Prolonged voluntary running negatively affects survival and disease prognosis of male SOD1G93A low-copy transgenic mice

Luciana Garbugino, Elisabetta Golini, Alessandro Giuliani, Silvia Mandillo

Research output: Contribution to journalArticlepeer-review

Abstract

Amyotrophic Lateral Sclerosis (ALS) is a disease in which physical activity plays a controversial role. Epidemiological studies indicate an association between intense exercise and risk of developing ALS. To study the impact of physical activity on ALS, mouse models rely mostly on forced exercise. In this study we hypothesized that voluntary wheel running could represent a better model of the influence of exercise in the pathogenesis of ALS. We used an automated home-cage running-wheel system that enables individual monitoring of performance. To verify the effect of voluntary running on disease progression, prognosis and survival as well as motor functions, we challenged SOD1G93A low-copy male and female mice on one (1 RW, at age 24 weeks) or multiple (3 RW) running sessions at age 13, 18, and 24 weeks. In parallel we measured performance on Rotarod and Grip strength tests at different ages. Several parameters were analyzed through Principal Component Analysis in order to detect what indices correlate and may be useful for deeper understanding of the relation between exercise and disease development. We found mutant male mice more negatively affected than females by prolonged and repeated exercise. SOD1G93A low-copy male mice showed shorter survival, increased body weight loss and poorer disease prognosis when exposed to multiple running sessions. These findings could encourage the investigation of the pathogenetic mechanisms underlying the supposedly increased risk to develop ALS in humans engaged in specific and intense exercise activities.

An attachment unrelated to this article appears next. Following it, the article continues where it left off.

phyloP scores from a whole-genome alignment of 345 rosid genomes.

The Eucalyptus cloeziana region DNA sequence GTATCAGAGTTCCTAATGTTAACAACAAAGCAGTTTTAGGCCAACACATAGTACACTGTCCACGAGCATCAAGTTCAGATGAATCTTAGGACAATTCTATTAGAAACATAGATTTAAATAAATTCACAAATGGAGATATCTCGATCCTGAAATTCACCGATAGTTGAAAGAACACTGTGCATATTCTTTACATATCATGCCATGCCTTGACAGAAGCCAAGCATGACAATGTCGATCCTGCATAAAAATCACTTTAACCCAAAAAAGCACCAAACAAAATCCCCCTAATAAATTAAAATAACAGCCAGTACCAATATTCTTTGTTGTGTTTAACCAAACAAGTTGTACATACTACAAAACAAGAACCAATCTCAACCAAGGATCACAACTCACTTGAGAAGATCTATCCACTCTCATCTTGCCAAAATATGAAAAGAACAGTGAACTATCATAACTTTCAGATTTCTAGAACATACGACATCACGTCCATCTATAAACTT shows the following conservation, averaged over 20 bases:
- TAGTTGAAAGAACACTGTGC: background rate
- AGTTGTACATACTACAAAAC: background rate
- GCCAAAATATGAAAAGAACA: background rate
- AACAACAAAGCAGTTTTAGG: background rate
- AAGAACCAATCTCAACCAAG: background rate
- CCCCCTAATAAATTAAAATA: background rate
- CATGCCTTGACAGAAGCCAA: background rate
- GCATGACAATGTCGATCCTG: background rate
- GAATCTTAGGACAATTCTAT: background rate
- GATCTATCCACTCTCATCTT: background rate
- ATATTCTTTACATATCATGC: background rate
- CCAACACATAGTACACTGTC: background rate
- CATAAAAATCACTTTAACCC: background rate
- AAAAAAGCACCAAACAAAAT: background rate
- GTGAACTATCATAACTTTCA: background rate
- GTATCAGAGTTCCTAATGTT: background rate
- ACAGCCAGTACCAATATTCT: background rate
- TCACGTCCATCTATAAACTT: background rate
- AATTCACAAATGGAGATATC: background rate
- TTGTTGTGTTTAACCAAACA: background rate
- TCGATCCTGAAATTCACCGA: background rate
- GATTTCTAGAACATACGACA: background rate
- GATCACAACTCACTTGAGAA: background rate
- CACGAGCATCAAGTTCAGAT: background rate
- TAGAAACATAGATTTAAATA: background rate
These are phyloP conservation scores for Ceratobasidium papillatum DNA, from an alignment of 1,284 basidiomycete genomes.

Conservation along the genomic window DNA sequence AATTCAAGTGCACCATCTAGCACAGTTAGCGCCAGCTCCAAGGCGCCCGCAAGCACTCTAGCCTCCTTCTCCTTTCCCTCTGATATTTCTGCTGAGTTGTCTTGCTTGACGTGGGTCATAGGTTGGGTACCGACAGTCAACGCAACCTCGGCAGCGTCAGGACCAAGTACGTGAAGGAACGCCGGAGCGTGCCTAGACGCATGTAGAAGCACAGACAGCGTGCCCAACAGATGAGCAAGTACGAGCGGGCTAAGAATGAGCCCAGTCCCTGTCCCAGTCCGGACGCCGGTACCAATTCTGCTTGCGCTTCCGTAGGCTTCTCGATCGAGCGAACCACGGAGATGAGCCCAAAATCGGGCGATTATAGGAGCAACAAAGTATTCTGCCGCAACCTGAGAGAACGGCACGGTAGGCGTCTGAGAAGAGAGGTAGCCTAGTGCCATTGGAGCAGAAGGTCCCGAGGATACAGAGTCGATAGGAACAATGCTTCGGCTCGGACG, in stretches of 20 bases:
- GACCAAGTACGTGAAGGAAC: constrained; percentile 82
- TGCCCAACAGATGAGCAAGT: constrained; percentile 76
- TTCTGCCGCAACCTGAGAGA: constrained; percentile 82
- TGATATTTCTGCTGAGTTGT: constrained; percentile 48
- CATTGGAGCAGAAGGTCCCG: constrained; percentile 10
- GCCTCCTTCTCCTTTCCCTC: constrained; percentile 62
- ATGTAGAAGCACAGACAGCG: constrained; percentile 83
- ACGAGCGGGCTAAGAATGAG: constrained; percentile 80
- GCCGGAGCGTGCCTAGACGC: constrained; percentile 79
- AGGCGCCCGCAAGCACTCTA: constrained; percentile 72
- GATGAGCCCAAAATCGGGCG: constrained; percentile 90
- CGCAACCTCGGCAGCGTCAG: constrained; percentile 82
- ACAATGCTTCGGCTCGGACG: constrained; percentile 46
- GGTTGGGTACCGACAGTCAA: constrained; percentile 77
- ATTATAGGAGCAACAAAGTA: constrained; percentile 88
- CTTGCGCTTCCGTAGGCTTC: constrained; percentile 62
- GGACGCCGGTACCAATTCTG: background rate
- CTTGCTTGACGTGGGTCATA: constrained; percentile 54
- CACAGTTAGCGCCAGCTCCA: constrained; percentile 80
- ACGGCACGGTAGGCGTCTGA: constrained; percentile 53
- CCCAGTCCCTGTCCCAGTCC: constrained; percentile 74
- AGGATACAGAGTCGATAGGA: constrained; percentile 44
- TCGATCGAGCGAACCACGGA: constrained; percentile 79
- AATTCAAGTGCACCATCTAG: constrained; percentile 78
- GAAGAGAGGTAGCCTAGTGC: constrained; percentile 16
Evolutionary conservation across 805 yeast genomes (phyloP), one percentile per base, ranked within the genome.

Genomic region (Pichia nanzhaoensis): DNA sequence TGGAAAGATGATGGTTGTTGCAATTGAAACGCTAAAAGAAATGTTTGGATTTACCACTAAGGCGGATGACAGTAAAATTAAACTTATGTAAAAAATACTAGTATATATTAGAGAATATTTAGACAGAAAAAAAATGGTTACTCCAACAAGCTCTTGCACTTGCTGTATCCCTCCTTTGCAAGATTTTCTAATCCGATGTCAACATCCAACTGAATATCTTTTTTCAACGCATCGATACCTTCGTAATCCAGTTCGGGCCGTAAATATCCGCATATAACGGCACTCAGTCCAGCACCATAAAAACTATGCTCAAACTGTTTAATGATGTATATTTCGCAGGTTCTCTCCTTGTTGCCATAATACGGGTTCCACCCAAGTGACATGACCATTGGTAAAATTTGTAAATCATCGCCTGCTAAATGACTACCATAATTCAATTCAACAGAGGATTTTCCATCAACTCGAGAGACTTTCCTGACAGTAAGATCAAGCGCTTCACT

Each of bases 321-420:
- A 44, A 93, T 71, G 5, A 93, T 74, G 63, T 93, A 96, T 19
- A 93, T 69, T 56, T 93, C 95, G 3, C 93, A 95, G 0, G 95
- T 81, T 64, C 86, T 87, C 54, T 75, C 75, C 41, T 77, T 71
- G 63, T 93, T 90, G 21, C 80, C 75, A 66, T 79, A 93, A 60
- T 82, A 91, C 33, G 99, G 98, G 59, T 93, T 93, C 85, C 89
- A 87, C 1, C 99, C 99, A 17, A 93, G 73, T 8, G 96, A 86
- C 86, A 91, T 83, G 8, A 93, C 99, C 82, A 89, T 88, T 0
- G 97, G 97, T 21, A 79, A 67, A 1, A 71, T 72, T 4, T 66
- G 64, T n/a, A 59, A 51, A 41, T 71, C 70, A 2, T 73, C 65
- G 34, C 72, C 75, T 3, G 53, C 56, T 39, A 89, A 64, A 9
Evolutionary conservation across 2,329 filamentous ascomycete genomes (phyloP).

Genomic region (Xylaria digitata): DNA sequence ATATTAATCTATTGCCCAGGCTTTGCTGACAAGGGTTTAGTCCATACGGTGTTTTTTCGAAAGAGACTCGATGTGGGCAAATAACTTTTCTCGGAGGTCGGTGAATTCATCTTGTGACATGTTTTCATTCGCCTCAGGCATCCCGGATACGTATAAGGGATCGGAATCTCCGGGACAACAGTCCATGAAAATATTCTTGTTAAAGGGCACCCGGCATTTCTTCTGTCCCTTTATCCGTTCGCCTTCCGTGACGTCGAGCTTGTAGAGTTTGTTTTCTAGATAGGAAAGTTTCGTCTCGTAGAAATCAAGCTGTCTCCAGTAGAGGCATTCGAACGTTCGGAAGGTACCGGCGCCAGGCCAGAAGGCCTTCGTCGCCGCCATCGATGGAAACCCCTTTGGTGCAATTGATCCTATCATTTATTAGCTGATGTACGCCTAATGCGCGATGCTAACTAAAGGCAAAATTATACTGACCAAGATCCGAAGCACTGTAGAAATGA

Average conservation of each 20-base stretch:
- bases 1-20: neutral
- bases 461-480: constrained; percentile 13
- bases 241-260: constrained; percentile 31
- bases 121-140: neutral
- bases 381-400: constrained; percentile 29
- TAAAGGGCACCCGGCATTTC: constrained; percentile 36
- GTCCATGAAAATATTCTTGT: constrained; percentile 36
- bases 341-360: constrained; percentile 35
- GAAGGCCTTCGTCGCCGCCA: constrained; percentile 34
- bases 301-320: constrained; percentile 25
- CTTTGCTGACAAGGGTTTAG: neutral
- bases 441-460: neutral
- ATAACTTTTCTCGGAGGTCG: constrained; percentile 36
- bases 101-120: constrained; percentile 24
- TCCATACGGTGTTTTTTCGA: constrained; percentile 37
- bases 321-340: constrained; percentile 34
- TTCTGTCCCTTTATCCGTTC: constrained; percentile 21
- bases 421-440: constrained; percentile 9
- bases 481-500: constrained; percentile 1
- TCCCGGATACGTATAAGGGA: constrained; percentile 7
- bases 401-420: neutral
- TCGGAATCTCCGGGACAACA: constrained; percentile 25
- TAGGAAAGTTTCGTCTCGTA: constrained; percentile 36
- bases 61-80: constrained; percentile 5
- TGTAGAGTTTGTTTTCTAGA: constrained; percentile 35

Original languageEnglish
Article number275
JournalFrontiers in Behavioral Neuroscience
Volume12
DOIs
Publication statusPublished - Nov 13 2018

Keywords

  • ALS
  • Exercise
  • Principal Component Analysis
  • Rotarod
  • Running wheels
  • Sex differences

ASJC Scopus subject areas

  • Neuropsychology and Physiological Psychology
  • Cognitive Neuroscience
  • Behavioral Neuroscience

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